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Let’s Torque ICE and EV Physics

As technology improves with each passing year, the inside mechanicals of an internal combustion engine (ICE) have become more refined, stronger, lighter, and more efficient at harnessing power from the combustion process and feeding it out to the wheels.  Adding Hybrid technology to the ICE has also enabled car manufacturers to make greater gains in power and efficiency.  Hybrid engines are designed to try and use electric power from the electric motor(s) instead of fossil fuel power from the ICE for as much of the commute as possible.  When required, the ICE takes over the power delivery when electric power has been drained, or electric and ICE can work together for enhanced power on acceleration.  Purely electric vehicles (EVs) don’t have combustion energy but can still produce phenomenal levels of power and torque.

If you’ve ever taken the slightest look at any car review in a magazine or online, or even browsed through a car brochure, somewhere in the read you’ll come across some of the main bits on the engine stats and specs. Some of the specs are easy enough to understand – like the 0–100 km/h time measured in seconds, which is a measurement of the quickest time it takes the car to go from a standstill to 100 km/h.  100 km/h is equivalent to 62.14 mph, so if you are presented with an Imperial measurement looking at the 0–60 mph sprint (USA reviewers use this), it’s roughly the same as the usual nought-to-the-ton metric figure.

However, some specs are a bit harder to get a handle on – like power output.  Power is described as the rate at which work is done, or else the rate at which energy is converted into motion.  In cars and vehicles of all types, the formula for calculating power is relatively complicated (or kind of).  The power output of an engine is measured in kW (kilowatts) using metrics, which is the force times the velocity: power = work/time = (force x distance)/time.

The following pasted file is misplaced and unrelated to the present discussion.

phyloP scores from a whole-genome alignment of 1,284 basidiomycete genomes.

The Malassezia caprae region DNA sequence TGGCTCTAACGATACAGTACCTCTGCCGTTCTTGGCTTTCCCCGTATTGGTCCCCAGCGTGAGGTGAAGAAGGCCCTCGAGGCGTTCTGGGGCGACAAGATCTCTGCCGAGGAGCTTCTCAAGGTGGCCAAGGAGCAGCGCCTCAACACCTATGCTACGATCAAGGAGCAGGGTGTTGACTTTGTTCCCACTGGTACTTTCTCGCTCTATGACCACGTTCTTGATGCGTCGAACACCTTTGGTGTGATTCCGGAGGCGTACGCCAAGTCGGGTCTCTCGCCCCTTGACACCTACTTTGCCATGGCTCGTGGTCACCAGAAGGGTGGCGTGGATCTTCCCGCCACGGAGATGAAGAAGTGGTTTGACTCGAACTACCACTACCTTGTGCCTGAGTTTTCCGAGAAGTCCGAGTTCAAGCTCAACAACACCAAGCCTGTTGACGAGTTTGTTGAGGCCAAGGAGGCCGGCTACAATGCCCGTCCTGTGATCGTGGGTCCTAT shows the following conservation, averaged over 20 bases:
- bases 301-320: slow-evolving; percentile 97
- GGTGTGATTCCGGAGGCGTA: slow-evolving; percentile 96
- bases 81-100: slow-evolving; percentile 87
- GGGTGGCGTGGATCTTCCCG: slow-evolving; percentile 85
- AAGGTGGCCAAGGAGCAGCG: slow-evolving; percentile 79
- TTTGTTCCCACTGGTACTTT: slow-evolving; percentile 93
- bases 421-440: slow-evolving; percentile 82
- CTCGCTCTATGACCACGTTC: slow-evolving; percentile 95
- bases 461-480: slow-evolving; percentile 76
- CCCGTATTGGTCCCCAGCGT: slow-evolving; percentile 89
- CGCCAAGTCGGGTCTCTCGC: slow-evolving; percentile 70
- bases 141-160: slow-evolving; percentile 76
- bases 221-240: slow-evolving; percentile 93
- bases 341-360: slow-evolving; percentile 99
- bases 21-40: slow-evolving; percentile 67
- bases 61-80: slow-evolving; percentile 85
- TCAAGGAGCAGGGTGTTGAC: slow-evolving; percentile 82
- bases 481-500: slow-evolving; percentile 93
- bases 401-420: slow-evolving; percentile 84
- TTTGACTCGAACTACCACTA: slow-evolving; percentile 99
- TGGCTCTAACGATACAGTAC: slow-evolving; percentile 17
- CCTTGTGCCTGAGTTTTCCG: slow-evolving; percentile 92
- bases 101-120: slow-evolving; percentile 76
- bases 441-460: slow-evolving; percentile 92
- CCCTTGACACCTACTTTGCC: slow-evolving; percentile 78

All sorts of things go into delivering the power and torque created from an ICE out to the road, such as the number of cams (pistons) in the engine, the number of combustion chambers in the engine, the flywheels, the gear set, the tyres, and even the size of the combustion chambers.  The reason why EVs can make power and torque quickly and efficiently is that they do away with all the internal mechanical workings of an ICE (the ICE motor) and use magnetism instead of combustion for making power and torque available to the driveline.

Yes, power actually used to be measured in horsepower, which was originally used to compare how well a steam engine or traction engine could work in comparison to a big Clydesdale horse (hp).  Here’s some stats for you:

1 kW equals 1.34 hp

1 kW equals 737.56 foot pounds per second

1 hp = 550 foot-pounds per second (ft lb/s)

1 hp = 0.75 kW

As you may already know, power is closely related to torque.  Torque is a measure of the force that can cause an object to rotate about its axis point.  The whole set-up with a vehicle’s engine, transmission, and drivetrain involves rotational motion, so where the rubber finally hits the road is where the final delivery of the torque from the vehicle’s engine and mechanical components are then converted back to straight-line motion, where and when the rubber applies a force to the road.

Torque is measured in Newton meters (Nm).  Newton metres are the metric units used for torque.  The non-metric unit used for American cars is in pound-force per feet, also known as pound-feet. Just to be confusing, pound-feet is also used for torque, while foot-pounds are used for power, something that’s likely to drive you half dotty. However, the formula for conversion is 1 pound-foot = 1.356 Nm.

An ICE engine loses a lot of its initial combustion power and torque as this gets delivered mechanically to the rubber on the road, where all the action happens.  All the weight and friction of the moving ICE powerplant components drain the power and torque levels before what’s left of it is delivered to the wheels, the rubber on the road used for motion.

Hybrid vehicles (those that combine electric and ICE motors) can use electric motors to boost ICE power and torque output, thus improving fuel efficiency and power and torque delivery.  EVs can deliver so much more power and torque to the rubber on the road because they haven’t got all the extra weight and friction of the ICE’s mechanical componentry.  EV motors don’t need all of this to create a big enough force for motion.